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WHAT MATTERS MOST: Bad move by Governor


SHERRYLYN CLARKE, [email protected]

WHAT MATTERS MOST: Bad move by Governor

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The Central Bank governor’s first panel discussion failed miserably as a replacement for his usual Press conference with the entire media.

His choice of moderator proved to be an error as he was obviously surprised by the nature of the probing.

In addition, the accountants on the panel did not compromise on their knowledge of financing principles.

In short, the discussion confirmed the country’s economic problems and questioned the current path of the policymakers.

The panel discussion format was chosen for reasons that have not been made public. However, given the circumstances that led to it as an option after four decades, it may be argued that one of the reasons was to get around dealing with specifics of the economic issues in a particular quarter and focusing on generalities. In this vein, the new format opened a new can of worms.

For example, Dr DeLisle Worrell sought to evade moderator David Ellis’ concerns about the paltry cumulative decline in the Barbados economy of three per cent since 2008 when compared to evidence of a far more significant decline estimated by the Barbados Statistical Services (BSS).

Typically at the usual Press conference, the focus on economic growth would have been for the first half of the year, but the governor attempted to mask the below par performance for the year so far in what happened over the last six years.

This attempt at masking created an open field for the moderator to play with the information that he had and he was able to quote real gross domestic product (GDP) estimates from as early as 2008 and onwards.

The differences in the real GDP numbers of the Central Bank of Barbados (CBB) and the BSS were treated to by suggesting that “they are all estimates”.

Most of the important economic data – unemployment, GDP, cost of living – are determined from surveys that yield estimates in which the experts have confidence. The differences would have to be the result of the statistical methods used, not simply that they are all estimates.

As far back as 2010, concerns were raised about the real GDP data that was being presented to the public because for the first time in the economic history of Barbados, the nominal GDP declined but real GDP increased. For this unusual event to occur, prices would have had to fall in the Barbados economy.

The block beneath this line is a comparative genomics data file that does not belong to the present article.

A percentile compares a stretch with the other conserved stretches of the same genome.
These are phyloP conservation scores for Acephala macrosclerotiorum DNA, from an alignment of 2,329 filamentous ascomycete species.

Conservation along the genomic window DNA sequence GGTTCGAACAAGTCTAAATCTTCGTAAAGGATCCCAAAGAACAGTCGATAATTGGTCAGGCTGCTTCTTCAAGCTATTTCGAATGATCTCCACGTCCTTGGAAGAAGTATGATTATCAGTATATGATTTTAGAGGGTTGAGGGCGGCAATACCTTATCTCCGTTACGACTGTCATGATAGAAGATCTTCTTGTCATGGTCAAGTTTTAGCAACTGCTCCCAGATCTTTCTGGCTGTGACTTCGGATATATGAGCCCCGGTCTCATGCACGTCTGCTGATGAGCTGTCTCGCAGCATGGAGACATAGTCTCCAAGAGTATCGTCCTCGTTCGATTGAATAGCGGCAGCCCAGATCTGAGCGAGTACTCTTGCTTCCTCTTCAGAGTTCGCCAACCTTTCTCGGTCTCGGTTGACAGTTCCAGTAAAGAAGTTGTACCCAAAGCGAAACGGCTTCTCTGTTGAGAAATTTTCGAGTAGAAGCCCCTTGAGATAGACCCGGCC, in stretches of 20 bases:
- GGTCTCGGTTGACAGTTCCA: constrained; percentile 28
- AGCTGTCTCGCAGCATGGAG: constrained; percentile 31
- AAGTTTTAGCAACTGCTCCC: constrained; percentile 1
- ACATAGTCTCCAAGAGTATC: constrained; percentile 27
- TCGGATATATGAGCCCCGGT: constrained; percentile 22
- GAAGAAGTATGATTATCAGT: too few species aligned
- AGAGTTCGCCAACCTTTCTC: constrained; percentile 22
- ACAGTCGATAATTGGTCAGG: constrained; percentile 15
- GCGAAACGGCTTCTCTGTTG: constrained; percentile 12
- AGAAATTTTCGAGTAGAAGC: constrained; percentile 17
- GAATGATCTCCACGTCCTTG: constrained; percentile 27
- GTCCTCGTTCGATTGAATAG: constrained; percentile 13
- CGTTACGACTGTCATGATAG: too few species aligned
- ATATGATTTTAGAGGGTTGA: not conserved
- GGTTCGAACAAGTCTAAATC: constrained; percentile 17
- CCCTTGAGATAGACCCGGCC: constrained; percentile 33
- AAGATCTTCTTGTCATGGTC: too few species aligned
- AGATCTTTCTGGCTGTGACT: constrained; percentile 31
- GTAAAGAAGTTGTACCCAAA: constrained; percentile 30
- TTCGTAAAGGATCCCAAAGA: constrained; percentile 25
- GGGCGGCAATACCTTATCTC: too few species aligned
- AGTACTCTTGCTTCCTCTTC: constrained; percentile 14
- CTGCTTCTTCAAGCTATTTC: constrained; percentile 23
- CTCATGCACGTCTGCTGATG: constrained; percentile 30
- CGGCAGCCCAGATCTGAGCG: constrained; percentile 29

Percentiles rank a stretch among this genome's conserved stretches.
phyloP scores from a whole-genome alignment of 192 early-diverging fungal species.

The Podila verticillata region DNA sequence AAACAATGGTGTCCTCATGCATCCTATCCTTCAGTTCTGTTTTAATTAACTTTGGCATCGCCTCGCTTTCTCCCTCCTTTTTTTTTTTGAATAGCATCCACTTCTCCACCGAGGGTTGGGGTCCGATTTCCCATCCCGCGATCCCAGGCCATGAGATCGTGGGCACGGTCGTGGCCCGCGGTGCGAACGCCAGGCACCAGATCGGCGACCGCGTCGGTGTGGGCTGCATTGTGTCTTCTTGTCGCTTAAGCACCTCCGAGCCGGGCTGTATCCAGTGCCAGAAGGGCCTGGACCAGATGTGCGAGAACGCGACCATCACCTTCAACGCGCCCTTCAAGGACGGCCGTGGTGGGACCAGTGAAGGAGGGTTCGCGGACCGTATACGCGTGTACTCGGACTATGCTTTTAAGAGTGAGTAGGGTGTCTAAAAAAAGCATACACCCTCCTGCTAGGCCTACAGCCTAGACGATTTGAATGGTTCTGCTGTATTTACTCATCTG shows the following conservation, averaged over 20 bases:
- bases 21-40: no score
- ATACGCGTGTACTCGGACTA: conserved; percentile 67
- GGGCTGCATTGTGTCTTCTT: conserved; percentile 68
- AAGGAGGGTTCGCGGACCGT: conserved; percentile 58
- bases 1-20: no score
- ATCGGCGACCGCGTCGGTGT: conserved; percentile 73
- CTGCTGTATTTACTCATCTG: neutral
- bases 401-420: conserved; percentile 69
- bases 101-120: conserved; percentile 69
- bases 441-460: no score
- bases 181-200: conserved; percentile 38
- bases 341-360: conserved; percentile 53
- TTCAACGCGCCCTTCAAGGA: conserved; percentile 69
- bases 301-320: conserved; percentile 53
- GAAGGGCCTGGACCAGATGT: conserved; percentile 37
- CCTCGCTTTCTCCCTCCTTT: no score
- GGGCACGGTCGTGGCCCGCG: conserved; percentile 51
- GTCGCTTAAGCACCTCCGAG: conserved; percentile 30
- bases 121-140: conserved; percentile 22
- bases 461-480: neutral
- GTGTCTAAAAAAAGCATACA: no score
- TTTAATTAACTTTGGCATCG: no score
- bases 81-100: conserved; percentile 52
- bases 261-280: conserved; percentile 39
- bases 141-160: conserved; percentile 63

Therefore the concerns raised by Mr Ellis had to be addressed in the context of the history behind how nominal and real GDP were estimated by two different institutions over the years. The BSS is responsible for compiling nominal GDP, while the CBB had responsibility for real GDP. The former is by law while the latter was by convention.

The unusual event mentioned above would have raised the eyebrows of trained minds. Since the establishment of the CBB in 1972, nominal GDP declined in the following years, 1991, 1992 and 2001 and in each year real GDP also declined.

However, in 2010 and 2012, nominal GDP declined and real GDP increased marginally in the first case and there was “zero growth” in the second case. Given the almost ten per cent inflation rate in 2011, the almost one per cent growth in real GDP was also being questioned by the trained minds.

In essence, the unexpected relationship between nominal and real GDP in recent years triggered concerns among economists and statisticians.

As a consequence, it has apparently been finally agreed that the BSS would be responsible for the calculation of both types of GDP in the Barbados economy.

Mr Ellis would have definitely surprised the governor when he revealed the real GDP estimates done by the BSS and received the surprising response that “they are all estimates”.

From a policy perspective, the disparity in the numbers speaks to a bigger concern: the quality of the prescription to rescue the Barbados economy if the diagnosis was done on real GDP estimates that were way off target.

Now that these new estimates are available, some of us who thought that the economic recession was deeper than was being suggested were not wrong. Furthermore, the deeper recession does not support the notion that the economic decline was all externally driven.

The observations made by some analysts over the years were and are not personal attacks on anyone or any institution. They were simply given by professional economists whose main interest is to give of their best to the country that made them.

No man is an island and the time has come for some to accept that the economic problems have been misdiagnosed.

Dr Clyde Mascoll is an economist and Opposition Barbados Labour Party adviser on the economy.

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